Last year, Obama chastised fellow Democrats for failing to "acknowledge the power of faith in the lives of the American people," and said the party must compete for the support of evangelicals and other churchgoers.
"Not every mention of God in public is a breach to the wall of separation. Context matters," he said.
Ironically, it is some of the top Republican candidates who are shying away from public discussions of their faith.
"I don't think that a person who's running for a secular position as I am should talk about or engage in discussions of what they in their personal faith or their personal beliefs think is immoral or not immoral," Romney said in an AP interview last week in response to a question about whether he believes homosexuality is immoral.
Giuliani didn't want to talk about his faith, either. "The mayor's personal relationship with God is private and between him and God," his campaign told AP.
It may be difficult for Giuliani to keep a lid on discussions of his faith. Earlier this month, Pope Benedict XVI said he agreed with bishops who said Catholic politicians had excommunicated themselves by legalizing abortion in Mexico City.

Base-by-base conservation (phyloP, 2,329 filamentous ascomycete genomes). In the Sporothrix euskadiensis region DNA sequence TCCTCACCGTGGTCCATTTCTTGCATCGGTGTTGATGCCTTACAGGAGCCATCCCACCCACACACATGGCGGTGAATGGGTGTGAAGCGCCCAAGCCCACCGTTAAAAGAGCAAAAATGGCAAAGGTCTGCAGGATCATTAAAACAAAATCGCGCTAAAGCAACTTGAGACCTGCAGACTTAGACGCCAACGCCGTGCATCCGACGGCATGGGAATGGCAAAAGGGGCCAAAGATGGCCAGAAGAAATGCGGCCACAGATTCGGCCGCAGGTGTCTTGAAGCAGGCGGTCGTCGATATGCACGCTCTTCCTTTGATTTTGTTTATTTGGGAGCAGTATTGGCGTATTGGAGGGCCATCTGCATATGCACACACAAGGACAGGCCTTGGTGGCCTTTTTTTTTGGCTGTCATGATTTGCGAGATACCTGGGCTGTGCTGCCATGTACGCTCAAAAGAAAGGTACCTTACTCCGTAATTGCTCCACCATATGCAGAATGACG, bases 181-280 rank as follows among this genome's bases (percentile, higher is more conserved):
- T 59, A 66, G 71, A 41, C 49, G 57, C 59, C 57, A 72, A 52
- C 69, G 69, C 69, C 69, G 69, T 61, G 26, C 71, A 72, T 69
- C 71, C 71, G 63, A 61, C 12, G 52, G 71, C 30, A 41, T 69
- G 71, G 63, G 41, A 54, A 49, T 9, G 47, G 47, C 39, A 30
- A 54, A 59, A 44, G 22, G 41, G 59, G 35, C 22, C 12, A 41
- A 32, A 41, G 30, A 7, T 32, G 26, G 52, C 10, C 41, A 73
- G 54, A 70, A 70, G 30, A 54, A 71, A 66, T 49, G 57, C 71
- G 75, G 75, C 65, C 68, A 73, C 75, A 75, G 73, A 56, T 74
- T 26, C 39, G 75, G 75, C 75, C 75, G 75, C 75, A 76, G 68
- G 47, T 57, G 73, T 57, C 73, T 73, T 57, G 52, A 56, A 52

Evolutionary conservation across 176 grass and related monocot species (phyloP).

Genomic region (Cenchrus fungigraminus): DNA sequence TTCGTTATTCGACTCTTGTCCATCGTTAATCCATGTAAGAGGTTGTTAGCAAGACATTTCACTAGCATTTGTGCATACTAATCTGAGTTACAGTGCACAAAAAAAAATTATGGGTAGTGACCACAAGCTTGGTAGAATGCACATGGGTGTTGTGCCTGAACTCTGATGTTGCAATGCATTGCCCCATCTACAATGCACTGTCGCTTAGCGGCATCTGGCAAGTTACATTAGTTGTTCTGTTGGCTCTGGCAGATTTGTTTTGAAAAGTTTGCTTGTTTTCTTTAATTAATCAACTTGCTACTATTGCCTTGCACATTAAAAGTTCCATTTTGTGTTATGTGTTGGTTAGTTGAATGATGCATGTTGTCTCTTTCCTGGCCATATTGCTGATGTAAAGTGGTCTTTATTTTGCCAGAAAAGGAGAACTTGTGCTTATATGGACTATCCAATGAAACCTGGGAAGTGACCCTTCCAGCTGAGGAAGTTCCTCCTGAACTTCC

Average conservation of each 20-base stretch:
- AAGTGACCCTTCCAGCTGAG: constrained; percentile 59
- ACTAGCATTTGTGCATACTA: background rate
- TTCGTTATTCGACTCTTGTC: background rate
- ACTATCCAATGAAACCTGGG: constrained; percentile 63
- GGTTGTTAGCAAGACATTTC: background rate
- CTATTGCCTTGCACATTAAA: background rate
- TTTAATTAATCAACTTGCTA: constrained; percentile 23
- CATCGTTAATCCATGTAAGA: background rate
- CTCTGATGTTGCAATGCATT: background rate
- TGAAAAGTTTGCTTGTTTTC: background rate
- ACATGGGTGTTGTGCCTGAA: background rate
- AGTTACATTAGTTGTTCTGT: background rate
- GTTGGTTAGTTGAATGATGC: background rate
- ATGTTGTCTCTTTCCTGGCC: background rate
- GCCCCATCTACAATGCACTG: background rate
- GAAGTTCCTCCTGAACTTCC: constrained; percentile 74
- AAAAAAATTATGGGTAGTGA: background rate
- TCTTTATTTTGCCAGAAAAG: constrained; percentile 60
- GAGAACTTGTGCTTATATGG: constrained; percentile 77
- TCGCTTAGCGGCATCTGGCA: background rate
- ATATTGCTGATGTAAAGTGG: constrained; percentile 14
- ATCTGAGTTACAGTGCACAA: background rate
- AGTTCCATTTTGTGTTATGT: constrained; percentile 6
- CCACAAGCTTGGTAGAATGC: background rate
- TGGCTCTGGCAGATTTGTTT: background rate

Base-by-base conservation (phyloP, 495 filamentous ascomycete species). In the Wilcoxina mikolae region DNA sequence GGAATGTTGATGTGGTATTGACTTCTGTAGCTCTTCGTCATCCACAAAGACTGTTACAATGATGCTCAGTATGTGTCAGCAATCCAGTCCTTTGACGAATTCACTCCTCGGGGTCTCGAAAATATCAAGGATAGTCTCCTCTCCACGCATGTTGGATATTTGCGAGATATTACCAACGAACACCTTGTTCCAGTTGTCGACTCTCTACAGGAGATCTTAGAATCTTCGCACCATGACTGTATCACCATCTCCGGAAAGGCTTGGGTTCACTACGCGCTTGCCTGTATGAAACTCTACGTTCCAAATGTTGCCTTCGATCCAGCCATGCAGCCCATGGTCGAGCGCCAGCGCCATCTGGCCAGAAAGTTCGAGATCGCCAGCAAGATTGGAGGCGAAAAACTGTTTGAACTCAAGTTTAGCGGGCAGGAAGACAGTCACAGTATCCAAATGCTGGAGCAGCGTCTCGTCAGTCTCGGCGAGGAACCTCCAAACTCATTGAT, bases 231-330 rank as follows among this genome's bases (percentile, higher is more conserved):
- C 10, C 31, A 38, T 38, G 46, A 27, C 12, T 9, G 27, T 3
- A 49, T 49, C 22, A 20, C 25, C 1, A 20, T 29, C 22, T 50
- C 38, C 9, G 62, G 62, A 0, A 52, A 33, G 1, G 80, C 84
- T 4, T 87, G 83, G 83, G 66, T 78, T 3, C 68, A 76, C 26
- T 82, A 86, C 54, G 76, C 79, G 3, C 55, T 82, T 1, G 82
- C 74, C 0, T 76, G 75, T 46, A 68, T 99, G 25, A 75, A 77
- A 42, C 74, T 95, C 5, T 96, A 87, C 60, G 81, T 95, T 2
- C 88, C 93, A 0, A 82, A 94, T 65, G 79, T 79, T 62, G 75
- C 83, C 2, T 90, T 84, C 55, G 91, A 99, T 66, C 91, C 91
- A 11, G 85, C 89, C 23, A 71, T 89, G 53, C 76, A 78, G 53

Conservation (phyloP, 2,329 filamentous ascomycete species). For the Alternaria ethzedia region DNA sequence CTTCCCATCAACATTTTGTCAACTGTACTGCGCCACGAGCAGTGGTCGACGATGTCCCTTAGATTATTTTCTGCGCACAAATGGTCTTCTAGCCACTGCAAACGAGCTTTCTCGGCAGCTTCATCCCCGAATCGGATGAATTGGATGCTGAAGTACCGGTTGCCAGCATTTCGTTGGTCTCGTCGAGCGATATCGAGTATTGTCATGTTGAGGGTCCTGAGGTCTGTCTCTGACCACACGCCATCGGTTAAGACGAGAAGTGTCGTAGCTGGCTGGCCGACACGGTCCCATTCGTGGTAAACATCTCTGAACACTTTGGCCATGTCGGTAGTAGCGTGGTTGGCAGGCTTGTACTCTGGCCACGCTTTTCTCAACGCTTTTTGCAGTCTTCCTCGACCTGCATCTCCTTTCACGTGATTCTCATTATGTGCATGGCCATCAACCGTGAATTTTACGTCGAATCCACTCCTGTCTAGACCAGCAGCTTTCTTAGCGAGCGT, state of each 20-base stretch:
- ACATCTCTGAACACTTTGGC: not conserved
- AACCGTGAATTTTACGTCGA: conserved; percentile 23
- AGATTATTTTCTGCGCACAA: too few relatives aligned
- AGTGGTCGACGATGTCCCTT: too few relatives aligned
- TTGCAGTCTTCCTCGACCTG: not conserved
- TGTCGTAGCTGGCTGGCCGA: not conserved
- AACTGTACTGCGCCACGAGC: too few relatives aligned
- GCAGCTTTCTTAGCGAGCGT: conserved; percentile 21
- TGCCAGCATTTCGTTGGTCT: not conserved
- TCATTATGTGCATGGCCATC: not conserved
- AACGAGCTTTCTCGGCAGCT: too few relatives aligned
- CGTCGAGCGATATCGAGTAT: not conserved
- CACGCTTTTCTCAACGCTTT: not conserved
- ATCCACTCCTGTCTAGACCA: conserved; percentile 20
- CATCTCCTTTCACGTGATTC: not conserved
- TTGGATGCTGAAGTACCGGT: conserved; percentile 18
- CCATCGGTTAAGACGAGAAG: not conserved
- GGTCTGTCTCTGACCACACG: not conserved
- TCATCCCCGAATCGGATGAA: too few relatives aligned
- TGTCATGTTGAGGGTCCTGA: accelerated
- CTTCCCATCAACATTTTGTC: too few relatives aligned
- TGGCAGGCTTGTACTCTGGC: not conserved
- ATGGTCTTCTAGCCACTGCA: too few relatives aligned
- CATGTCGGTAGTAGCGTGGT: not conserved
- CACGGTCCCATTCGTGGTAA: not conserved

Seven of the 18 candidates for president â€” four Democrats and three Republicans â€” are Catholic. Besides Giuliani, the four Democrats also support abortion rights.
But support for abortion rights doesn't necessarily hurt candidates with Catholic voters, who support legalized abortion in all or most circumstances by 53 percent to 43 percent, according to 2004 exit polling.
"Catholics are in a middle position â€” Republicans woo them on things like abortion and same sex marriage, but Democrats are closer to their core teachings on things like health care for the poor, the death penalty and social welfare policies," said Clyde Wilcox, a Georgetown University professor and author of several books on politics and religion.
"They're a swing bloc not fitting clearly in either party, which makes them a very valuable constituency in elections."